Microservices: Rewrite or Refactor
Should you rewrite or refactor your microservices?
A common problem with software is that overtime the quality of the code degrades to a point that it is near impossible to change something without breaking something else. At this point developers motivate for a complete rewrite, and promise better quality code which can be easily maintained. The problem with this is that you need developers which can write maintainable code. With microservices it is more feasable to regularly rewrite entire applications than it is with a monolith. Because of this I've heard developers say "since a microservice is small, we can easily rewrite it, therefore we do not have to be concerned about maintainable clean code. We can't code for the future anyway.". While in some cases it is easier to just rewrite a microservice, there are several problems with this blanket statement which must be considered.
1. A Microservice isn't always micro
The premise that microservices are small is not necessarily true. A microservice should serve a single purpose and encapsulate what is needed to complete that single purpose. In most cases a single purpose will result in a small amount of code but there are times where a single microservice turns out to be quite large while serving a single purpose.
2. Rewriting unreadable code is difficult
Just because you are anticipating a rewrite does not mean you should just write a steaming pile which nobody else can read. When it's time to rewrite the service, how is the developer going to know what the original microservice has been doing all along? It's not common practice to document everything anymore but if you do, issues may creep in when somebody forgets to update the documents when requirements change. This means that documentation is not reliable and the dev doing the rewrite has to go through the code anyway. It's not funny when you are that person.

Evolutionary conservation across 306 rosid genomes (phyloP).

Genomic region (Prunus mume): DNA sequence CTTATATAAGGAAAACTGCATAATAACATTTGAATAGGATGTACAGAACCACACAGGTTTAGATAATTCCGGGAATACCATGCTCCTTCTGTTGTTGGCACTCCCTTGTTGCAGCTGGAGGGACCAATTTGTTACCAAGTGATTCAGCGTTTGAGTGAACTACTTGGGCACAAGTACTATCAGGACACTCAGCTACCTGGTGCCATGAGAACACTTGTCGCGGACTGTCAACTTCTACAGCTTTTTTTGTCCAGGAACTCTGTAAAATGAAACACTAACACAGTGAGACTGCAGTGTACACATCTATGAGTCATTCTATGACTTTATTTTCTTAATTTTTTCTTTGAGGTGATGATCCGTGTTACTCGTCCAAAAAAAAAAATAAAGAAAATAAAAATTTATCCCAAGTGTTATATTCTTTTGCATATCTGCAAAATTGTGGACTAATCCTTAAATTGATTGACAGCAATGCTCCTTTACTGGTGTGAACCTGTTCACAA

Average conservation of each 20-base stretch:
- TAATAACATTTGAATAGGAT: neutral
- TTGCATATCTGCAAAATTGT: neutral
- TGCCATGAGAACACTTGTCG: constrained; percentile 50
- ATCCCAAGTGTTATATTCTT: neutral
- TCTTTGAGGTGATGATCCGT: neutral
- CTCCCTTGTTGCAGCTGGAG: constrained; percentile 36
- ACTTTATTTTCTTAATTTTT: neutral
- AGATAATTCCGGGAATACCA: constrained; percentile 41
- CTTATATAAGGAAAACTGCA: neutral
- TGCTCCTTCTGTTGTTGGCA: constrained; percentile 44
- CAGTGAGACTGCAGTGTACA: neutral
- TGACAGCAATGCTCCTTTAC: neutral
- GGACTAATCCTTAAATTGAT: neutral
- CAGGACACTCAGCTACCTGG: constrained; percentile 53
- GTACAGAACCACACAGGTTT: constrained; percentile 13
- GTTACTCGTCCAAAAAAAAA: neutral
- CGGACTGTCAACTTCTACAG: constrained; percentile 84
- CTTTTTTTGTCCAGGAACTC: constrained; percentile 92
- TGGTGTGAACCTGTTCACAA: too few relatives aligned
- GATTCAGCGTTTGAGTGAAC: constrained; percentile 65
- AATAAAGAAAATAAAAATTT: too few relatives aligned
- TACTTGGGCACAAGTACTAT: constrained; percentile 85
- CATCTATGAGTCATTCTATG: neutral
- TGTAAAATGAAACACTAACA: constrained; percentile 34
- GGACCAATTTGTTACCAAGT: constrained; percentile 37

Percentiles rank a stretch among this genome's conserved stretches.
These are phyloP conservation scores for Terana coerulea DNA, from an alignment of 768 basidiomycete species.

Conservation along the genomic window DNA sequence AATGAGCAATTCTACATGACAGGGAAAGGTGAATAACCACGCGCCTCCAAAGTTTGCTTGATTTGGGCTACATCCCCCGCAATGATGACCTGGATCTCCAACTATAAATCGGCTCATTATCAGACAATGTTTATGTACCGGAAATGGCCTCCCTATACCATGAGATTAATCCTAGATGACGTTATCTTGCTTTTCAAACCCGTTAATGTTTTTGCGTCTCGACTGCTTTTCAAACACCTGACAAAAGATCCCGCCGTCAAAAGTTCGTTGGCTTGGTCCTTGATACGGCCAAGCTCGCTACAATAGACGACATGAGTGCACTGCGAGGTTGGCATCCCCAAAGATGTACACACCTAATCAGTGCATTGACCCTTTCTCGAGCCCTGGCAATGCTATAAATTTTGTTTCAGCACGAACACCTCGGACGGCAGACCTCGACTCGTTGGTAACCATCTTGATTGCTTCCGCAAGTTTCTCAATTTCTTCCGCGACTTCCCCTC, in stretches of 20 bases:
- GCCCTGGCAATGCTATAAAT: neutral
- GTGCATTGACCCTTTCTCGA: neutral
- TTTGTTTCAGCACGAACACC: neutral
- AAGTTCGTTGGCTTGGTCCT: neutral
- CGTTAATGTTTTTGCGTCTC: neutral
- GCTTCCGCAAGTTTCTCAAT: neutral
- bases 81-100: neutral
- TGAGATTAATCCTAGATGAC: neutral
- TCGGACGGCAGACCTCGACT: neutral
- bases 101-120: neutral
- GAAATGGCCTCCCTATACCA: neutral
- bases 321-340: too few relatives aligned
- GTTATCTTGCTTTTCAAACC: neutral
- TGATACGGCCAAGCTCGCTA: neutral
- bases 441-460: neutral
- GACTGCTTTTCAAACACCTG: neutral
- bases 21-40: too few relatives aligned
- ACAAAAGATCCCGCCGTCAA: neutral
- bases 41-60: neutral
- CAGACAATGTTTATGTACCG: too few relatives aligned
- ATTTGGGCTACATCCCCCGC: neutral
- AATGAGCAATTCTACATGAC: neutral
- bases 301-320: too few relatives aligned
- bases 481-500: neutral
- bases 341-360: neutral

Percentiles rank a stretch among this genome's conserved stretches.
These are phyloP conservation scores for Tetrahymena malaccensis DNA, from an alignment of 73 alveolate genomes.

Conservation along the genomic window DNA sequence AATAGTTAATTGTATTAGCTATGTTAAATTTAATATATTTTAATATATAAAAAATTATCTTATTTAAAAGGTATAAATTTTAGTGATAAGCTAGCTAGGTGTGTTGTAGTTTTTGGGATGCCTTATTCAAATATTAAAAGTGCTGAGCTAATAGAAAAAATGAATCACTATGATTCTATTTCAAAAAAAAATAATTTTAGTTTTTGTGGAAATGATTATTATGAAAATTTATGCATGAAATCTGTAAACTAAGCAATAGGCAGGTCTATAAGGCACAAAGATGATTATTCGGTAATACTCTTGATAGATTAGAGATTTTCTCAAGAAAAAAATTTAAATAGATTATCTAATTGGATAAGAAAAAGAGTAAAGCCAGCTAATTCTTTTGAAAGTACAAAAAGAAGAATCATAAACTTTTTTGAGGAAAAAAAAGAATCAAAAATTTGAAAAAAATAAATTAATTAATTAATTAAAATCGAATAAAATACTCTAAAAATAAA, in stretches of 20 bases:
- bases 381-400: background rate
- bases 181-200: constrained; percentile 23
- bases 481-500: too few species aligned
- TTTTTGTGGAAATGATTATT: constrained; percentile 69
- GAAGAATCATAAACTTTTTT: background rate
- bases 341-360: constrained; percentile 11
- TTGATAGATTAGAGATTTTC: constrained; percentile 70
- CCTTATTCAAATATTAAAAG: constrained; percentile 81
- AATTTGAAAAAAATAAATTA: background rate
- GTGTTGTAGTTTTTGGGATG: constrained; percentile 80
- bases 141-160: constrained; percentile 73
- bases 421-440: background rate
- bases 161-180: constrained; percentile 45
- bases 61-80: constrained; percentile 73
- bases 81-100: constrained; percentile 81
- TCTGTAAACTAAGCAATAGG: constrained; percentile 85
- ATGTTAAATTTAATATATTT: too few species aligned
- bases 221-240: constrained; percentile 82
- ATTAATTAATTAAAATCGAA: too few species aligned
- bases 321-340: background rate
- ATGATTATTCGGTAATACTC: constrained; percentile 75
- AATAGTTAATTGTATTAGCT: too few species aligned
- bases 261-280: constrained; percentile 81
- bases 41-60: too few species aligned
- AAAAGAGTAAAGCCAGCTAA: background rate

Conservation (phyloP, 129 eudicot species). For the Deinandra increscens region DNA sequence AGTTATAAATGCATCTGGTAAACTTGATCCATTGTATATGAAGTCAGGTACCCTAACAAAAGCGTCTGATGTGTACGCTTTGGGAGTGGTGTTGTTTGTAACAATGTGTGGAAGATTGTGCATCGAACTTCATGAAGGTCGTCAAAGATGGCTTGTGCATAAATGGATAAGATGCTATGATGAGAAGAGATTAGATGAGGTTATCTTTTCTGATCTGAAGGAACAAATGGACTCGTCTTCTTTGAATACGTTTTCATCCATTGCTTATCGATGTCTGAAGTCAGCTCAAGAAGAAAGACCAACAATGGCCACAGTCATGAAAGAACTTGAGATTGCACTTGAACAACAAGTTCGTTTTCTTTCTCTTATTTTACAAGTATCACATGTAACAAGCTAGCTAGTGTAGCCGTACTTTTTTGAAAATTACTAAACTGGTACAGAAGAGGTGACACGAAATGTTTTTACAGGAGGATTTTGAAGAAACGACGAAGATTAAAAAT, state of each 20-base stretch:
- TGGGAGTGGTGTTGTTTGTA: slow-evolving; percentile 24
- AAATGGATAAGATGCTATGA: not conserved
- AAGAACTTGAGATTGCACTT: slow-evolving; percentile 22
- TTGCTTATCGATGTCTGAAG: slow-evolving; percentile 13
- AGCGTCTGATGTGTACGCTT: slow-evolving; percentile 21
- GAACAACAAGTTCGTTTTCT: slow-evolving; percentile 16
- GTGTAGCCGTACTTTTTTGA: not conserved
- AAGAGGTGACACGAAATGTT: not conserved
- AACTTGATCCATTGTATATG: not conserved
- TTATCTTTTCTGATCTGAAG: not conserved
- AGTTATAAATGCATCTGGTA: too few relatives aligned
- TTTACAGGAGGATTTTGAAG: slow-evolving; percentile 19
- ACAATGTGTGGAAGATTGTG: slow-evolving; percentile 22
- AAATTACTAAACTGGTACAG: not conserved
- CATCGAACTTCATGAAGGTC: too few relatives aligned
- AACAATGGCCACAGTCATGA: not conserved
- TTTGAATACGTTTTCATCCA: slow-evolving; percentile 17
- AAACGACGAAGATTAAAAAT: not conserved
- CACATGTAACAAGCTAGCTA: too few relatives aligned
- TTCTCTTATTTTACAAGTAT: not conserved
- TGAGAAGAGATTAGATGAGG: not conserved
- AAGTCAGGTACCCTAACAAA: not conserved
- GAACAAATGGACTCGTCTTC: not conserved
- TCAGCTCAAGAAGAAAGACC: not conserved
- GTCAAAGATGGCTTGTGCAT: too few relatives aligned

3. Rewriting is harder, riskier and slower than refactoring and extending
When I worked at a company which had this rewrite mindset, we still did NOT rewrite microservices normally but made changes to existing ones. Why rewrite the entire thing when there are minor changes required? Well, more than likely you won't rewrite unless the original code is so poor or written in a random language that nobody else knows, then you have to rewrite it. A standard practice of clean code saves a lot of time, and since you know the scope of the changes you know where there may be a risk of errors. If you change everything then you could have broken some feature which was working, therefore everything has to be tested extensively. Think about when business asks for a small change, and you reply with "we have to rewrite 3 services to get that right", they will wonder why, and question the quality of your code.
4. System wide updates are difficult
Although system wide changes do not happen often, just one major change is enough to cause major disruption. I have had the experience of arriving at a company which had 0 tests in place, and I had to get them in place. Due to the mindset of "we will just rewrite the microservice" everything was poorly written. Where adding unit tests should be as simple as plugging classes into the tests it came down to heavy refactoring or rewriting of the entire system.
5. Poor system design prevents decisions to be deferred and reduces flexibility
Believing that a microservice should just be rewritten often leads to poor design because you going to rewrite it anyway, right? Most future changes can easily be accommodated for without being a fortune teller by simply following best practices. If you understand good design, you should be able to write your code in a way that allows you to be agile.
Convincing business that you need to rewrite anything can be difficult because of the potential problems you may create and the time required to do it. Good design allows you to easily read and maintain your code, so that you do not have rewrite but rather regularly refactor. Do Agile developers plan or design?